New Mexico State University’s chancellor is seeking to allay student and employee fears by saying he’s confident the school will get its state funding in spite of a budget standoff in Santa Fe.
“I’ve been in this arena, and these things always work themselves out,” Garrey Carruthers, a former New Mexico governor, wrote in his weekly message to the NMSU community.
The governor and Legislature are locked in a battle over the 2018 fiscal year budget that begins July 1, and the state’s colleges and universities are caught in the middle. Gov. Susana Martinez has vetoed all spending for higher education, the Legislature and some other agencies. The Legislative Council has asked the N.M. Supreme Court to invalidate some of those vetoes and reinstate funding. The high court has scheduled oral arguments for May 15.
The vetoes have put the state’s colleges and universities in the difficult position of not being able to plan for the fiscal year that begins in a few weeks — and come at a time when high-school seniors are deciding whether to attend college in state or out of state. Several university presidents and student body presidents from around the state have spoken out against the veto.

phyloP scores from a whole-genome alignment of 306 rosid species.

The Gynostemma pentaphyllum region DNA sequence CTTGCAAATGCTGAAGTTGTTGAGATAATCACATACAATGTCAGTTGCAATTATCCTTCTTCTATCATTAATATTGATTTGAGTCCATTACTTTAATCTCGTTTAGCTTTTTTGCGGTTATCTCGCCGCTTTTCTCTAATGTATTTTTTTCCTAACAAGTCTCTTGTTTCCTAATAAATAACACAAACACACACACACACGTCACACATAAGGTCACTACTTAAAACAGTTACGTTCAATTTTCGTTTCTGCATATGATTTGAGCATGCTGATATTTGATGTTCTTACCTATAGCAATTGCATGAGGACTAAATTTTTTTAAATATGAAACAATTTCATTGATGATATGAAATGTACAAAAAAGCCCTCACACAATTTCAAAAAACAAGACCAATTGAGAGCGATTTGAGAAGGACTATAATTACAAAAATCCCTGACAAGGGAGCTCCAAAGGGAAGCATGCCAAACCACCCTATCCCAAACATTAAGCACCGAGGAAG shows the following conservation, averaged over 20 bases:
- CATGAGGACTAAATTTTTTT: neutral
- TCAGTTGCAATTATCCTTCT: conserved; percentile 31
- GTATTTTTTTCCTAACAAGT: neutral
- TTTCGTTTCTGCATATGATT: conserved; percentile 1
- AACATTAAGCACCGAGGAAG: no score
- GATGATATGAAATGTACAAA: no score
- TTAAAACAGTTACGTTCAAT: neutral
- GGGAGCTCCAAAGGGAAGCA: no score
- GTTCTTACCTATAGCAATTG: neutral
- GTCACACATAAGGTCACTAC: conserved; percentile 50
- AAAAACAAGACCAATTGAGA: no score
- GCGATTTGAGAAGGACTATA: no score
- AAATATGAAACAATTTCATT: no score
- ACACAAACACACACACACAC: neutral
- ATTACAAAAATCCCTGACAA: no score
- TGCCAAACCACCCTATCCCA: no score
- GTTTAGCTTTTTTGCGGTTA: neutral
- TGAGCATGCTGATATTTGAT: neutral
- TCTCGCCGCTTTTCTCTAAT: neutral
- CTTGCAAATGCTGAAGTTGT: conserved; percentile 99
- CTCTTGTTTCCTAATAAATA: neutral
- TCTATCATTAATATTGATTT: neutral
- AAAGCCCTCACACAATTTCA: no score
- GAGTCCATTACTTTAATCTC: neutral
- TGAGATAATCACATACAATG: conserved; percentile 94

NMSU has been calling students who haven’t yet registered for classes in the fall, Carruthers wrote. “The concern is that 5-10 percent of the students who haven’t yet registered say their reason is that they aren’t sure the university will receive funding from the state by the time classes begin in the fall,” he wrote.
“I hope my confidence will reassure them and that they will register,” Carruthers wrote.
In addition to the Legislative Council’s petition to the Supreme Court, lawmakers or the governor calling a session to address the situation could help resolve the crisis. But no deal is in place, and it’s not even clear that policymakers are having serious talks.
Thus far, House Democrats have held the line against considering additional cuts. Martinez has said she expects to fund the agencies she vetoed as long as doing so doesn’t involve tax increases. She vetoed a $350 million tax-hike bill along with the funding for higher education and other agencies earlier this month.
Carruthers wrote that he’s spoken with several legislative leaders from both parties. “They’ve each said yes, they are confident as I am that higher education will be funded,” Carruthers wrote.
He wrote that he also called Martinez, “and while I have not yet heard back from her, she has also stated publicly that she believes this will all be resolved.”
“While this situation does present some uncertainty, I know this will all be taken care of,” Carruthers wrote. “My message to students is to sign up for your classes. My message to NMSU employees is to keep doing the outstanding work you do each day.”
“Our great university has been around since 1888 and we’ll be around for a long time to come,” Carruthers wrote.